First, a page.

The family of a New Zealander killed in Indonesia are growing increasingly concerned at the lack of information they’ve received, and the handling of the investigation into his murder....
    Scoop politics | 29-10
  • Minister of Health must account for aged care workers’ pay
    The New Zealand Federation of Business and Professional Women (BPW NZ) congratulates rest-home worker Kristine Bartlett on her landmark claim for equal pay from her employer and successfully pursuing this to the Court of Appeal....
    Scoop politics | 29-10
  • Labour leadership candidates in Invercargill
    The four candidates for Labour Leader – Andrew Little, Nanaia Mahuta, David Parker and Grant Robertson - will be in Invercargill on Friday evening for a Husting meeting with members, as part of fourteen Husting Meetings being held nationwide as...
    Scoop politics | 29-10
  • Public now needs to have its say over new tolls
    “I welcome the likes of new tolls and fuel taxes going out for public consultation after these matters have been talked about for 20 years. However the timing is not ideal as it comes on top of the likes of...
    Scoop politics | 29-10
  • Kiwis to fight back against TPPA ‘corporate trap’
    New Zealanders in at least sixteen different locations around the country are organising for an International Day of Action against the Trans-Pacific Partnership Agreement (TPPA) on 8 November, co-ordinated by It's Our Future NZ. This is part of an international...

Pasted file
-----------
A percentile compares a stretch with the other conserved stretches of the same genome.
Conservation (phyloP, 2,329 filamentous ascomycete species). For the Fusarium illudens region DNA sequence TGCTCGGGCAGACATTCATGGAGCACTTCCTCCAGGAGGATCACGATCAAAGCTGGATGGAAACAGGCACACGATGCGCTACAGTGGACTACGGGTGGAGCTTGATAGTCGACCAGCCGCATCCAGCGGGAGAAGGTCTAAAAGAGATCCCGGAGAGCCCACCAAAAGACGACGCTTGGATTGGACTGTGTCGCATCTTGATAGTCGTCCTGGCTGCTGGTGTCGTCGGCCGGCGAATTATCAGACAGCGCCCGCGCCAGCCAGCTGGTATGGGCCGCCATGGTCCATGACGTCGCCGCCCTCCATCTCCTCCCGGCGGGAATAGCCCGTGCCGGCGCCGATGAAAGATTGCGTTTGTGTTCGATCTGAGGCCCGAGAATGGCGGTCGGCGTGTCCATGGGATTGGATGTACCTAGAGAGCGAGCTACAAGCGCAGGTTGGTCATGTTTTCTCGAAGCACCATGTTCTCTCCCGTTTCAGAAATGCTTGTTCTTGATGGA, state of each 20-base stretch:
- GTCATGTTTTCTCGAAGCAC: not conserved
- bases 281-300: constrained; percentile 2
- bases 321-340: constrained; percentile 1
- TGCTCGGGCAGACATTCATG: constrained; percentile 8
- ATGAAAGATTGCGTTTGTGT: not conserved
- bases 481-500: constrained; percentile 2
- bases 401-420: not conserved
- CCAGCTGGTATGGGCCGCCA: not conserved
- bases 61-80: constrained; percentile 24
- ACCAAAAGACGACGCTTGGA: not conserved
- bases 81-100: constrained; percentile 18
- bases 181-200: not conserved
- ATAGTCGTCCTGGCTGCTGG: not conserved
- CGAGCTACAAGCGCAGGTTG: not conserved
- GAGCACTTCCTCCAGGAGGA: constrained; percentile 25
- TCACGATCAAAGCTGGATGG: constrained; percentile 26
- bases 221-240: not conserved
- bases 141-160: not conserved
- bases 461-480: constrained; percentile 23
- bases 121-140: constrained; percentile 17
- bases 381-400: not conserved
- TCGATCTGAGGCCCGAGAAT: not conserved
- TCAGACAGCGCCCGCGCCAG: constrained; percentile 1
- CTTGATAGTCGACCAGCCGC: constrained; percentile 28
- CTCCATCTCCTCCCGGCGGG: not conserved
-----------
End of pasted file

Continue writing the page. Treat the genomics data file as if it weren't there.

Scoop politics | 28-10
  • Taxpayers’ Union Welcomes NZ First MP’s Resignation
    The Taxpayers’ Union is welcoming NZ First MP, Clayton Mitchell’s resignation from the Tauranga City Council, despite Party Leader Winston Peters' public comments in July that Mr Mitchell would do both jobs if elected to Parliament. The Union's...
    Scoop politics | 28-10
  • Stopping unnecessary roading projects solution to transport
    Today Auckland Council released the Funding Auckland’s Transport Future report which claims Aucklanders need to choose higher rates, petrol taxes or tolls to pay for future transport projects, when the real issue is the prioritisation of unnecessary...
    Scoop politics | 28-10
  • Fixing Auckland’s transport
    Today marks a critical step in the most important funding debate Auckland has ever had: whether or not Aucklanders are willing to pay for the transport system this city desperately needs to keep it moving, says Mayor Len Brown....